arrow--downarrow--leftarrow--rightarrow--upblockquotecompass--filledcompass--northcompass-arrow--filledcompass-arrow-linedcompass-arrowcompassheart--filled--outlineheart--filledhearthouse--filledhousemagnifying-glasssocial-facebooksocial-instagramsocial-twittersocial-youtubetranslatewave

NEPA Forecast overcast clouds 30°F

Menu

Community , Community Projects

FSA Service Spotlight: National Family Week Virtual Conference

Since 1895, Family Service Association of NEPA has helped local children, individuals, families and communities achieve their full potential. In honor of their 125th anniversary, this nonprofit organization will share the stories behind their services. Join us every month to learn more about their diverse programs and how you can support their vision of building resilient families and thriving communities—one person at a time.

Event Will Bring Awareness to Stigma & Cultural Disparity in Mental Health Treatment

A sore tooth? We call the dentist. Aches and pains? We call the doctor. We do not hesitate to call for help when something is affecting our physical body, but why do we sometimes neglect our mental health? Why are we afraid to talk about it?

Each year, Family Service Association of NEPA holds the National Family Week Conference, typically the week before Thanksgiving. This year, the conference will be virtual and will address several topics focusing on mental health, highlighting stigma, addressing cultural disparities in treatment and building resilience as we navigate the pandemic.

The day will begin with a panel featuring three local community leaders to address the impacts of COVID-19 and the lessons learned as we move forward. While everyone has felt the impact of the pandemic, it is without a doubt that frontline workers, teachers and youth and their families have felt this tremendously. Jamie Sheridan of the Wilkes-Barre City Police Department; Justin Correll, Principal of Solomon Plains Elementary School – Wilkes-Barre Area School District and Sonya Ayanna Price, Youth Advocate at Step by Step will share their perspectives on how COVID-19 has impacted frontline workers, teachers and youth and families, and how these specific populations have been strengthening in light of difficult times.

Moments of reflection, self-awareness and self-care are especially important in maintaining mental health. Dr. Christine Kiesinger, Founder and Lead Trainer at CEK Communications, will lead participants on a journey to learn how to adjust in times of chaos and shift to a clearer, calmer state. One breakout session will include a focus on stigma by Magen Washilewski, Executive Director of NAMI of Luzerne and Wyoming Counties. Mary Butera and Cathy Ryzner, both Certified Recovery Specialists, will address substance use, and Josh Ercole, Executive Director of the Council on Compulsive Gambling of PA, Inc., will address gambling, its wide availability and its debilitating effects on mental health.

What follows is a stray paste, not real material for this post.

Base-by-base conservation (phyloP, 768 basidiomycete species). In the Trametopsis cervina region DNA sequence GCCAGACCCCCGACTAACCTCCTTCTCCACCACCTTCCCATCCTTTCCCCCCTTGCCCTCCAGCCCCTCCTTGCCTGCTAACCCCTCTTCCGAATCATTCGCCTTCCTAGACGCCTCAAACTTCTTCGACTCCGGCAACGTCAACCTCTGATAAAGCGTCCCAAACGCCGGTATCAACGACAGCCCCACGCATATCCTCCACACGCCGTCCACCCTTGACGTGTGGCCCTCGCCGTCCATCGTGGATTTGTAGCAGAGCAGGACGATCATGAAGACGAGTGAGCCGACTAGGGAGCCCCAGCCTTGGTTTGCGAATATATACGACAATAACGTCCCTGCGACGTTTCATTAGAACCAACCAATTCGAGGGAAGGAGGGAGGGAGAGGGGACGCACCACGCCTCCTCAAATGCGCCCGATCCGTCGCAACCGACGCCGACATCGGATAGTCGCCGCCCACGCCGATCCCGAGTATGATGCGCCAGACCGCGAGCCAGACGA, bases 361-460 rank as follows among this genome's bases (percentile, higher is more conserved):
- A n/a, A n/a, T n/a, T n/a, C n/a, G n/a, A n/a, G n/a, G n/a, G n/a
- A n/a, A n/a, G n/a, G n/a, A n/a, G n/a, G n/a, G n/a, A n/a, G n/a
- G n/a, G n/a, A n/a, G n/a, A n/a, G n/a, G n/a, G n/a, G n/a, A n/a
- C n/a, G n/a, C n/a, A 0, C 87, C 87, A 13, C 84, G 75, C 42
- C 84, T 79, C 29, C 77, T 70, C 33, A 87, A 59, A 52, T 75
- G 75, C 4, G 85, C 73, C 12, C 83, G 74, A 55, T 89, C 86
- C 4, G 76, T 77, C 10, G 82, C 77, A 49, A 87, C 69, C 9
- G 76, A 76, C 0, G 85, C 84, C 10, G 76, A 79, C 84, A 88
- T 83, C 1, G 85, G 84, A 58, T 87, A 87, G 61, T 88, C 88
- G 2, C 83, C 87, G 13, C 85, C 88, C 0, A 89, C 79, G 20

While addressing mental health, it is also important to address cultural disparities in mental health treatment. People of color are less likely to receive the mental health treatment they need. While some of this may be due to cultural beliefs, there are external factors that have led to this disparity as well. The lack of diversity of providers, availability of interpreters and implicit bias all affect the outcomes of those seeking services. If someone begins services but are affected by the bias of the therapist or provider, they will be more likely to discontinue services. All of these factors have major implications on the mental health of diverse populations.

In partnership with Luzerne/Wyoming Counties Mental Health and Developmental Services, Selena Webster-Bass, MPH, Founder/CEO of Voices Institute, will share her thoughts in a dynamic keynote address, focusing on reducing implicit and explicit bias, advancing mental health services in becoming more inclusive and diverse and understanding the importance of cultural humility.

While we cannot be together this year for everyone’s safety, it is vital that we address these important topics to help strengthen our own mental health, our families and our community. It is also important to remember that PA 211 NE / Help Line is available by dialing 211 or by texting your zip code to 898-211 for information and referrals to emergency human services, including a mental health crisis. PA 211 NE’s highly trained and experienced caseworkers perform telephone crisis services until the caller is out of crisis, has been accepted into care by a mobile crisis worker or there is a warm handoff to a mental health provider. Information on other providers will also be available virtually at the conference as well.

The virtual conference is scheduled for November 19, 2021, from 8:45 a.m. until 1:45 p.m. Online registration is now open. The cost is $20 and $10 for students. There will be a $10 fee for LSW-LCSW/LMFT-LPC credits. Act 48 and CADC credits are available for no additional fee.

Related Articles & Stories

View All Community Projects

NEPA Map

Find Your Next NEPA Adventure

View All Things to Do